“Hey it’s me with X, and I wanted to talk about why you need to start using our product Y today…” (Remember this is to a warm audience that is aware of your product but has not bought it yet, never send this to a cold audience)

This line could be the start of a compelling argument for your product or service. It introduces you as a real person (squashing worries of trust), addresses the urgency, helping to squash complacency, and brings a bit more value to the table.


Image via a great post on FB Ads: Digital


In this ad, Betty Rocker is able to give so much value by providing people with a great smoothie recipe that her viewers can’t help but trust her. She successfully squashed all objections to buying her product.


Remember, when doing video ads on Facebook, you start muted, so add in some words at the beginning and try and get them to turn the sound on.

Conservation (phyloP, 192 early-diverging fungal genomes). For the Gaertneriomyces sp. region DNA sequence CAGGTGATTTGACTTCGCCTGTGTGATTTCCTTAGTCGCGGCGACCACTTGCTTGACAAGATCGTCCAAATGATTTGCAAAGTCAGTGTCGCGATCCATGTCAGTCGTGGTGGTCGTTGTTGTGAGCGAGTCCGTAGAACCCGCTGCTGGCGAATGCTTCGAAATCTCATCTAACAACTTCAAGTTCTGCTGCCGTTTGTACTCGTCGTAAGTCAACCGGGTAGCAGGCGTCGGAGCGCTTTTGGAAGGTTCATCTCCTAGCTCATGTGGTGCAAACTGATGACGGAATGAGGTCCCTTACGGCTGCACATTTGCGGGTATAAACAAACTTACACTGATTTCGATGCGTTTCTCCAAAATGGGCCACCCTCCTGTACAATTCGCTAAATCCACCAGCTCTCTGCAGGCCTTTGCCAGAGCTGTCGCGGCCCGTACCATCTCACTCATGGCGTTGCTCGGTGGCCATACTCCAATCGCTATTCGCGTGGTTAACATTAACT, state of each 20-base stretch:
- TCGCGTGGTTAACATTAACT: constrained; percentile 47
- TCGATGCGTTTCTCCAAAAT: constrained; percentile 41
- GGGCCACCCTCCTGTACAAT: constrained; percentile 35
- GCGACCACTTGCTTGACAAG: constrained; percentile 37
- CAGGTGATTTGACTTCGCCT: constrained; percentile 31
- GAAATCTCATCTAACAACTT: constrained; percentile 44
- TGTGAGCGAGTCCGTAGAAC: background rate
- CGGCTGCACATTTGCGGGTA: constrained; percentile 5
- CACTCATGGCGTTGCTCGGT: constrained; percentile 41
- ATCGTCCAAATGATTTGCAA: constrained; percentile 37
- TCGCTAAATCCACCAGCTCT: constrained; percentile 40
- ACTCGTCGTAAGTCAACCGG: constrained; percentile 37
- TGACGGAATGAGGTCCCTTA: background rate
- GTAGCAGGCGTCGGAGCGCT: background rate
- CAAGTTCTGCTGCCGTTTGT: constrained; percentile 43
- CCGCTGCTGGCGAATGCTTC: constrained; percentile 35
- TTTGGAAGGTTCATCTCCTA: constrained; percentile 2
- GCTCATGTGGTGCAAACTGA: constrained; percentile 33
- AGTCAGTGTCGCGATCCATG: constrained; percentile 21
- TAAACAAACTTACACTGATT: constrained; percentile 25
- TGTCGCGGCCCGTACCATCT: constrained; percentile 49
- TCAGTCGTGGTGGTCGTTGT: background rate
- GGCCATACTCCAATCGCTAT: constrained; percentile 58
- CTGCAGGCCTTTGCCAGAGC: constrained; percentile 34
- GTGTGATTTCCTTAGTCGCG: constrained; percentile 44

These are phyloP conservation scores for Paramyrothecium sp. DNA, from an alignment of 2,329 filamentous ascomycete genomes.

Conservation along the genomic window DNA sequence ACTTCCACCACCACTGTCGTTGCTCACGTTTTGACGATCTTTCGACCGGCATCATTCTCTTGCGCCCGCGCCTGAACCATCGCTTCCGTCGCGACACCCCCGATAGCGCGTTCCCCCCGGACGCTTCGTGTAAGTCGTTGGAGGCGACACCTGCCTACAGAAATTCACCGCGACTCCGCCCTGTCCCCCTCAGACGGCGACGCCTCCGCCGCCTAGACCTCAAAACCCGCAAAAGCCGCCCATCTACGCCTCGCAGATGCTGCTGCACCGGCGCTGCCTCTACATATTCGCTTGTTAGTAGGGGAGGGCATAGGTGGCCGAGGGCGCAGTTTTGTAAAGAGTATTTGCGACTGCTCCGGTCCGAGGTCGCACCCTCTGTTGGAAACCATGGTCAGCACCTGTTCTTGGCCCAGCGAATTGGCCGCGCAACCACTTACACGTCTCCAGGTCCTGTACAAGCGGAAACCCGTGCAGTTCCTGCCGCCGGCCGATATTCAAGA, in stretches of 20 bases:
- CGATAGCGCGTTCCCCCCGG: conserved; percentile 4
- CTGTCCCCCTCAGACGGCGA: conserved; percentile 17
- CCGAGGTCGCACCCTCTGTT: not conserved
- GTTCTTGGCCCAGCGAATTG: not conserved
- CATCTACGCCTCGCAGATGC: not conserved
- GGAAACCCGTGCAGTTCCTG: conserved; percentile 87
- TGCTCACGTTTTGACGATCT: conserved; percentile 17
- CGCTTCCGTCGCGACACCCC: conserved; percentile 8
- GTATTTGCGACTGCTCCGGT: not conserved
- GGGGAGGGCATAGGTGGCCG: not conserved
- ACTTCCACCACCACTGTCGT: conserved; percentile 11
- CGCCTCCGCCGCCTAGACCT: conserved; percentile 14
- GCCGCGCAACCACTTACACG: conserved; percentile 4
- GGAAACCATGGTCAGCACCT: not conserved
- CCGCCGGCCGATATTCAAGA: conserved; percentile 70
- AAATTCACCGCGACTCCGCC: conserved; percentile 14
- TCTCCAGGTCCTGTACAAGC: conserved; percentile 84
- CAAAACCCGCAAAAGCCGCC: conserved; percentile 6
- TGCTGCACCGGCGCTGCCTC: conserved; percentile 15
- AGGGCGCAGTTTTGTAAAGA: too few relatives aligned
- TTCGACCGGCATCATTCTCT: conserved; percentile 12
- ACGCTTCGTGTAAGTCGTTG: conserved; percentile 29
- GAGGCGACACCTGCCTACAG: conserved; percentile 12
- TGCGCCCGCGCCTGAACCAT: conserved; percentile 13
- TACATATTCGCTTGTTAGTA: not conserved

Super Bonus Tip: You can now put a call to action right inside your Facebook video ad. This is straight gold.


3. Sales Ads (duh)

They have visited the site, but haven’t bought the product yet, a simple sales ad may get them back in the funnel to complete the purchase. You need to showcase the product benefits, provide even more value than before, and still match the copy on the sales page.

Make sure you are hitting a truly warm audience and not just someone who visited one page for 20 seconds (back to the importance of segmentation).

Remember, people aren’t on Facebook to buy, necessarily. And people don’t buy from people they don’t trust.


So establish TRUST first, then hit them with the sales ad and see how it converts.